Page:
Which party loses in a shutdown?

Both parties are playing brinksmanship. Both are also trying to blame the other. Who will the voters blame?

AP Photo/Charles Dharapak
House Speaker John Boehner (R) of Ohio and Senate Majority Leader Harry Reid, (D) of Nevada walk out to speak to reporters after their meeting at the White House Wednesday with President Obama regarding the budget and possible government shutdown.

Both parties are going down to the wire over a continuing resolution that would prevent a government shutdown. No one wants the worst to happen. Most government services would stop. Federal employees would be sent home. Service members would not receive paychecks. And there would be political fallout. Political operatives are trying mightily to pin the blame on the rival party.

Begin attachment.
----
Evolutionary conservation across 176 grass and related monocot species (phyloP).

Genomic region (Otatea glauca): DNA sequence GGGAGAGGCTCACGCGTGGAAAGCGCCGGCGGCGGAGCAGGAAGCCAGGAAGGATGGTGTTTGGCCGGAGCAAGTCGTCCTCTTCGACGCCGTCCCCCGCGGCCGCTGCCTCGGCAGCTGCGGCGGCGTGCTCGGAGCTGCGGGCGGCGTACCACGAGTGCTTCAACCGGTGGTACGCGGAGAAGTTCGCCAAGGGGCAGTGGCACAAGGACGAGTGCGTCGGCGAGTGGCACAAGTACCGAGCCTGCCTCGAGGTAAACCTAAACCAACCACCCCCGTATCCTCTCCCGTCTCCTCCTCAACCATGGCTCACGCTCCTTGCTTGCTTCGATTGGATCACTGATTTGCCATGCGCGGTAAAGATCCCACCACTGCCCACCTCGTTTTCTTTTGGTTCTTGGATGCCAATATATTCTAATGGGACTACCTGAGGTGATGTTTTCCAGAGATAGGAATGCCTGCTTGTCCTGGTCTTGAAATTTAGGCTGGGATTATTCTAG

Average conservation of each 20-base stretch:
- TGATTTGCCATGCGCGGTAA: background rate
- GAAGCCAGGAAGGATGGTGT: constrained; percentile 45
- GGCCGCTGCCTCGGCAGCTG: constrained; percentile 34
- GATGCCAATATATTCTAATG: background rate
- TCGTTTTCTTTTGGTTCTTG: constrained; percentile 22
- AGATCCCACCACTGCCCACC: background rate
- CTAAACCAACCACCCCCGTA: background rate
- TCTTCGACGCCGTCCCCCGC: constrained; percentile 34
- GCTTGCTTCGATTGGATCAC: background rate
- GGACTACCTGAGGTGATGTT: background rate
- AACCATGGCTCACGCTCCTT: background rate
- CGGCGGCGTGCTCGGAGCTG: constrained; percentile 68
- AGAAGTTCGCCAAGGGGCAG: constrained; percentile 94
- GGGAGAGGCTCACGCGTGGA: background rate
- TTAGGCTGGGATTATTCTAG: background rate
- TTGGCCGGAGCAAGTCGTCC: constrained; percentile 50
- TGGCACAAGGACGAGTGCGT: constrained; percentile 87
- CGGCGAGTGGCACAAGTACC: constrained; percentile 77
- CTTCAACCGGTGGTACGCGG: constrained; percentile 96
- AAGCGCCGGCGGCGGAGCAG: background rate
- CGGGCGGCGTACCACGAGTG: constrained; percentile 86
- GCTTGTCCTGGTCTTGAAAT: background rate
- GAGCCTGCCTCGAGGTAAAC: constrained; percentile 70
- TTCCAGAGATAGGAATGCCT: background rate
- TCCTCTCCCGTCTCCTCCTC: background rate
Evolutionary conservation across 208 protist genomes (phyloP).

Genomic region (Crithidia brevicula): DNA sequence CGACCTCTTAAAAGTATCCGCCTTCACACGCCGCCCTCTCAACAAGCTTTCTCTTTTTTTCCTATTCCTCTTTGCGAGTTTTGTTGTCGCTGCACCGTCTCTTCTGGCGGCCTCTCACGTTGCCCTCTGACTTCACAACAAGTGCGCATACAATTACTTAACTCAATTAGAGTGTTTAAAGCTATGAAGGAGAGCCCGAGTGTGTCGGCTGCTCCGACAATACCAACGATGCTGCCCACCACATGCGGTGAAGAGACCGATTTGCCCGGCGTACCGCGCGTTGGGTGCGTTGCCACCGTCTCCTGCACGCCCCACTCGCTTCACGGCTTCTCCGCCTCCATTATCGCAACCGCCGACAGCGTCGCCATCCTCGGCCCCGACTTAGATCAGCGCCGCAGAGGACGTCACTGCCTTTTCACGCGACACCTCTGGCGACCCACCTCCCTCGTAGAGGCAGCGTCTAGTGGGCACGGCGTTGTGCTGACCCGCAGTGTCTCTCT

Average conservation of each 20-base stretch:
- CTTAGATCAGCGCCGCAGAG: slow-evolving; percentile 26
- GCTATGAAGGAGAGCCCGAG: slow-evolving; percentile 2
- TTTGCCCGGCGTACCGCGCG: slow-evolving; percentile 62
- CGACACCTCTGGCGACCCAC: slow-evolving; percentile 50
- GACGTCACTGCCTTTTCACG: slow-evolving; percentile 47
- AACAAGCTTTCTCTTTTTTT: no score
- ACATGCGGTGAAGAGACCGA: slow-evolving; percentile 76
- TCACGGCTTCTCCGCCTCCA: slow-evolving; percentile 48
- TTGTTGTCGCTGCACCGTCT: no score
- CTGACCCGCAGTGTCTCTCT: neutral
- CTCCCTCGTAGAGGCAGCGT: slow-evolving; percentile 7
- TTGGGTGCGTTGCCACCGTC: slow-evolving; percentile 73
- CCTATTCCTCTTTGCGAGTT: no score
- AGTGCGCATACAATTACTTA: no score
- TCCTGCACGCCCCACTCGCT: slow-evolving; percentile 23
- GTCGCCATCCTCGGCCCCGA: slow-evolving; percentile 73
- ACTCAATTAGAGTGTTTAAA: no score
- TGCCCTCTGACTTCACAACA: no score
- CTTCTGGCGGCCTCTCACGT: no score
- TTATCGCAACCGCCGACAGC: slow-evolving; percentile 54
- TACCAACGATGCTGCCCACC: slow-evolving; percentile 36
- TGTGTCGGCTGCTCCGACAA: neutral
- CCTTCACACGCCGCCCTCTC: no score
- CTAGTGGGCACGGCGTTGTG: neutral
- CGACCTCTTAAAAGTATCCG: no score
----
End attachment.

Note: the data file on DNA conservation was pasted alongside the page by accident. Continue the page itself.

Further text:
Would one party be hurt more than the other? Veteran political analyst Charlie Cook of the National Journal says he is hearing concern among Republican strategists that the GOP could get the blame. Independent voters, Mr. Cook points out, favored Republican candidates in 2010 not so much over budget issues but as a way of tempering the power of the Democrats, who controlled the White House and both houses of Congress at the time.

If an 11th-hour deal averts a shutdown -- or if a shutdown is short-lived while a deal is hammered out -- voters may be forgiving. But clearly the public is not amused. As Thomas Fiedler of Boston University told Politico.com, "The public will see a shutdown as yet another example of kindergartenish behavior by both sides in this divided government."

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